Faculty members in the Section of Gastroenterology, Hepatology & Nutrition at The University of Chicago are currently involved in basic and clinical research on many different diseases and disorders. The balance between basic and clinical research is the template for continued success and expansion of current programs. The strength of our research programs is derived from the collaborative research between faculty, fellows, post-docs, graduate students, medical students and college students within the GI Section and with members of the Department of Surgery, Pediatrics and Pathology.
The Section of Gastroenterology, Hepatology & Nutrition maintains approximately 12,000 square feet of research space in the new, state of the art Knapp Center for Biomedical Discovery. The clinical research facilities are housed in the Logan Clinical Research Center which maintains a registry of over 5,000 patients with inflammatory bowel disease.
The Section of Gastroenterology, Hepatology & Nutrition has a long history of basic and clinical research in inflammatory bowel disease. Basic research programs are focusing on: the genetics of inflammatory bowel disease; epithelial cell biology (secretion and cytoprotection), vitamin D metabolism, colon carcinogenesis, mucosal immunology, and celiac disease.
Beginning with the potential genetic underpinnings GI investigators have identified the first genetic mutations predisposing to Crohn’s disease associated with defective signaling by NOD2 preventing activation of nuclear factor kappa B. Further efforts are underway to identify other genetic mutations and their influence on pathogenesis and genotypic phenotypic correlations within the NIH IBD Genetic Consortium housed at The University of Chicago. Dr. Eugene Chang is investigating the role of heat shock proteins in providing cytoprotection of the intestinal epithelium and how commensual bacteria or probiotics provide beneficial, anti-inflammatory properties. Dr. Marc Bissonnette is leading efforts at identifying carcinogenic sequences in animal and human colon cancer and is investigating chemopreventive properties of vitamin D analogues and non-steroidal anti-inflammatory agents. Dr. Bana Jabri studies the developmental and functional aspects of immune function in the mouse and human intestine involving a family of surface receptors called NKG2 and intestinal disease associated with such a dysregulation of the NKG2 system such as celiac disease. Close collaboration is maintained with Jerrold Turner from the Department of Pathology within the Digestive Disease Research Core Center regarding the immunopathophysiology of celiac disease and epithelial cell tight junctions in health and disease.
Since 1990, the GI Section has been the recipient of an NIH funded Digestive Diseases Research Core Center (DDRCC). The DDRCC, under the direction of Dr. Eugene Chang, includes over 70 investigators in the clinical and basic sciences departments in the Division of Biological Sciences whose goal is to encourage and facilitate research involving digestive disease related research. The DDRCC has three research core laboratories: molecular pathology, molecular biochemistry and cell biology. The DDRCC maintains 10,000 square feet of lab square, of which 7,500 square feet is dedicated as wet bench space.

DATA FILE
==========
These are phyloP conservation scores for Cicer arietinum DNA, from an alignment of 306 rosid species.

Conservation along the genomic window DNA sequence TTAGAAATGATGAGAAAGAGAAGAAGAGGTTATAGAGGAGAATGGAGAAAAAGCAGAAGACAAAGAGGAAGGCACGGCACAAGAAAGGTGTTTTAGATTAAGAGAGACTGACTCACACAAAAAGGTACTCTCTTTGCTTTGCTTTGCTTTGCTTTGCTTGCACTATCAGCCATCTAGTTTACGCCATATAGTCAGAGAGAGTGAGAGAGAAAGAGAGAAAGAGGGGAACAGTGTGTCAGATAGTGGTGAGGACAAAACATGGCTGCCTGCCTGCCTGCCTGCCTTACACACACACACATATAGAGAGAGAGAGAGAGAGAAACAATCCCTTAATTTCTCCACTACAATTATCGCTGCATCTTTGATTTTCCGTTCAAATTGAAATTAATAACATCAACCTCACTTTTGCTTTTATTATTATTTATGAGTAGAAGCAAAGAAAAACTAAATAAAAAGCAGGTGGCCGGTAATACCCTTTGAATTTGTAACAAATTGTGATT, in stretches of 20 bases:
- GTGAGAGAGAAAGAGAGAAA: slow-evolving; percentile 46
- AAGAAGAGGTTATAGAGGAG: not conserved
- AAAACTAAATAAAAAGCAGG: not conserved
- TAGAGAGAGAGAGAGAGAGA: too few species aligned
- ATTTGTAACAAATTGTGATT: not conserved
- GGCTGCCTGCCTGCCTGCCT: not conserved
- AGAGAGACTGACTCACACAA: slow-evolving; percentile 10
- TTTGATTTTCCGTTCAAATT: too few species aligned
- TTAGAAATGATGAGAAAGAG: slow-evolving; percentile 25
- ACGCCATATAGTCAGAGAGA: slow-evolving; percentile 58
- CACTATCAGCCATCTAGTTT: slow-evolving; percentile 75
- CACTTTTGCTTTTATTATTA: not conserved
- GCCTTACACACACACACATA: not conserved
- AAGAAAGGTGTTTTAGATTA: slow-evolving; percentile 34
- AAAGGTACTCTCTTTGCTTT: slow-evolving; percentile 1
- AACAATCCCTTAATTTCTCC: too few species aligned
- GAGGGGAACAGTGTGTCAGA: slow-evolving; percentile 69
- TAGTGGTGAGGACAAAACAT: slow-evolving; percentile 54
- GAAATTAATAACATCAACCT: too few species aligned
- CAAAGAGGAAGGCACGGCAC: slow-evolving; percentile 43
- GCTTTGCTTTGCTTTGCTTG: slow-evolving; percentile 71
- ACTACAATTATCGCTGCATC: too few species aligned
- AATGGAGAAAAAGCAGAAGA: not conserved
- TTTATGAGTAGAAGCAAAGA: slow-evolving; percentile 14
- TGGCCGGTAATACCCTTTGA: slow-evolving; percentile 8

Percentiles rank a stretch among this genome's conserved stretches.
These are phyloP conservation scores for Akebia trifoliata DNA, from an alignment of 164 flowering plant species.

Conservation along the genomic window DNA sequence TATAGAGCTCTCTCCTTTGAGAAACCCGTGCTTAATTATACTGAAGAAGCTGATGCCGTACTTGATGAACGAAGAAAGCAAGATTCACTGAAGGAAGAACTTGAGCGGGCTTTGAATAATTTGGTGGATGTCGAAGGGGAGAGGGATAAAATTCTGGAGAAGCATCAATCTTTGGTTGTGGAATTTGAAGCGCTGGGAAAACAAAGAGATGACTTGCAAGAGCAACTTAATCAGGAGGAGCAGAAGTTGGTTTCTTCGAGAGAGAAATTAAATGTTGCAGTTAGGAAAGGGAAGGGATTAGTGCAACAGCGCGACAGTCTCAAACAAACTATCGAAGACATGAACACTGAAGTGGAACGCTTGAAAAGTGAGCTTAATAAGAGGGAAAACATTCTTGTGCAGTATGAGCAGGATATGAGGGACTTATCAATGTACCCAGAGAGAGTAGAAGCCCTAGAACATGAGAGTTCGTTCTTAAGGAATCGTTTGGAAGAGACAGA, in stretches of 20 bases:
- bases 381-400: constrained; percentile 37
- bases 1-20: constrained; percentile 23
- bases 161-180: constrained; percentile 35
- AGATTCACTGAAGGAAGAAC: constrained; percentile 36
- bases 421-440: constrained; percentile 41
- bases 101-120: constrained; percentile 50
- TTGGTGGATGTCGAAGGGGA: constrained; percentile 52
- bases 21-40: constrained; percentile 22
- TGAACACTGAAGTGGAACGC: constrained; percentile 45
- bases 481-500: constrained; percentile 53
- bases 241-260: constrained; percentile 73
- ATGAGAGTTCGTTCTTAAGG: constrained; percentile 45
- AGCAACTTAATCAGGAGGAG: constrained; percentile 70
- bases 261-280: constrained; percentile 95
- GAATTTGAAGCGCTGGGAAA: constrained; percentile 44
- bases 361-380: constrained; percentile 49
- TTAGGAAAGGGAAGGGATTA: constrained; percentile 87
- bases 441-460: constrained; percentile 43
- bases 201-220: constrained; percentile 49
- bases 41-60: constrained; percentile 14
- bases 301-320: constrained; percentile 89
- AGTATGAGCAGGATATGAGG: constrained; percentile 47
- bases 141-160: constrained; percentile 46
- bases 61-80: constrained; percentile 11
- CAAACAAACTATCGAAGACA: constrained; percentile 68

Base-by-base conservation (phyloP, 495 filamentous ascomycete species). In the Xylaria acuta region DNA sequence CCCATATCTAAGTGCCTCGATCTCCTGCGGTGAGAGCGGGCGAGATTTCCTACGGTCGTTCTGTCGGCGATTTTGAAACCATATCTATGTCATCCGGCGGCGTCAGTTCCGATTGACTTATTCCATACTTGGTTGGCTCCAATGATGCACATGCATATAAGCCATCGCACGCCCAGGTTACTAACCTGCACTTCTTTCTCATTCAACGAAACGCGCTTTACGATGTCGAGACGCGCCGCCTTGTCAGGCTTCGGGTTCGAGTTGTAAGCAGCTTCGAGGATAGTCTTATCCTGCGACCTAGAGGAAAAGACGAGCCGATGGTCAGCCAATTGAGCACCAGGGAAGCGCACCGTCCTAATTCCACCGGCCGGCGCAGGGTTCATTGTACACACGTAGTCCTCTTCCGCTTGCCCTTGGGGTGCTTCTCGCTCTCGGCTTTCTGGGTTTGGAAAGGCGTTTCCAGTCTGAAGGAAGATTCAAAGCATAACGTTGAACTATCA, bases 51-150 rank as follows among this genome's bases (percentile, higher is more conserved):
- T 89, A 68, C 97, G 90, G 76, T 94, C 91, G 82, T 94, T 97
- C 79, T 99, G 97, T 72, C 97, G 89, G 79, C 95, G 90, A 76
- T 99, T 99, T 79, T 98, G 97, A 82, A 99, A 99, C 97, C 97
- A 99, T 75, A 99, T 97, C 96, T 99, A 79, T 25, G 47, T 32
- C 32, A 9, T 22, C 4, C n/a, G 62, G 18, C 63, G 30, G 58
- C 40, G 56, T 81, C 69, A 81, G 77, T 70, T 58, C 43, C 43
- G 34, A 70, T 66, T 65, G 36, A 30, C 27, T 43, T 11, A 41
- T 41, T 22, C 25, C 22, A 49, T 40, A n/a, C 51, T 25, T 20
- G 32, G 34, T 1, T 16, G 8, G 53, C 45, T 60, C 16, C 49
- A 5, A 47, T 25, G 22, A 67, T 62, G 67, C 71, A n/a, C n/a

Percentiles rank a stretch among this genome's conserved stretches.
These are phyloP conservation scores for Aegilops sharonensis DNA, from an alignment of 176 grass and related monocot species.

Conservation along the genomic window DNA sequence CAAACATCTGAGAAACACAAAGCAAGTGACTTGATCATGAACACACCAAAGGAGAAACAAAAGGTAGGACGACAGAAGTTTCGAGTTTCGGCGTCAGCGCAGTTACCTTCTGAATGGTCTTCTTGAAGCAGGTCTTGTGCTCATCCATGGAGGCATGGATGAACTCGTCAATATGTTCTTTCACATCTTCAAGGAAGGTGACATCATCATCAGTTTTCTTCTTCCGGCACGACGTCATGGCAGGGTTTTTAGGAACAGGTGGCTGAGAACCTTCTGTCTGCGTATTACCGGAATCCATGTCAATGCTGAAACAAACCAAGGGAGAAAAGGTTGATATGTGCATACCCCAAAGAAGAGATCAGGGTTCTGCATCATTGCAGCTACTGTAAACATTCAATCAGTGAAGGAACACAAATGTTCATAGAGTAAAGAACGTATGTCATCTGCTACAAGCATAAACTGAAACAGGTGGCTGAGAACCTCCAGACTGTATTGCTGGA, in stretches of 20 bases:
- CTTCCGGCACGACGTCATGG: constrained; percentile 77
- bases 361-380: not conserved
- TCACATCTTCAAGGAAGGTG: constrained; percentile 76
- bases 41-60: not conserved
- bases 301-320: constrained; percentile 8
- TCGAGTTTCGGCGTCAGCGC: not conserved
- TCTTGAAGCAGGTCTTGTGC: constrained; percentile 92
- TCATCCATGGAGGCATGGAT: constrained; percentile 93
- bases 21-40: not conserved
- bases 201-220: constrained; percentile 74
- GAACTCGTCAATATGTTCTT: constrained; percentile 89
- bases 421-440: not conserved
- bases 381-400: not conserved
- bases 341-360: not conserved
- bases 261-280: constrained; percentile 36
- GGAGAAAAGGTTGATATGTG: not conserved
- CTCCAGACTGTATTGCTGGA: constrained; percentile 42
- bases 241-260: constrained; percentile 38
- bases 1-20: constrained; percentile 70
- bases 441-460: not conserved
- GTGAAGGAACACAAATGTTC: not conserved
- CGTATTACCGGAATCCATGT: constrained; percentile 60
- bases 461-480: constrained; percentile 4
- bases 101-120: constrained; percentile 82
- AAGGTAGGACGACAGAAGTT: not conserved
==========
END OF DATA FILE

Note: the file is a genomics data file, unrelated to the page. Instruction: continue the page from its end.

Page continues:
The Section of Gastroenterology, Hepatology & Nutrition is home to an internationally renowned clinical research program in inflammatory bowel disease which includes translational efforts to identify genotypic/phenotypic correlations, epidemiology (colon cancer surveillance), environmental factors (e.g. cigarette smoking), and novel therapies for ulcerative colitis and Crohn’s disease. A 5,000 patient data base is maintained by the Section to provide patient material for clinical trials of conventional and novel medical therapies such that over 20 clinical trials are currently underway. Dr. Russell Cohen is undertaking outcomes research regarding cost-effectiveness of therapies for IBD. Drs. David Rubin and Karen Kim are investigating adherence with colorectal cancer screening in high risk and underserved populations and collaborating on chemoprevention trials in IBD and spontaneous colon cancer. Dr. Irving Waxman heads the Interventional Endoscopy program and is developing novel techniques for endoscopic diagnosis and intervention
In addition to the extensive program in inflammatory bowel disease, numerous other areas of clinical research are being pursued. Interventional endoscopy is being applied to diagnosis of esophageal, gastric, pancreatic and colorectal neoplasia and mucosal resection. Hepatology research is being applied to liver transplantation, viral hepatitis and other inflammatory liver disorders. Nutrition research includes the impact of lactose intolerance in minority health outcomes, obesity and celiac disease. Clinical research into optimization of colorectal screening for average and high-risk individuals, genetic counseling and chemoprevention are currently underway.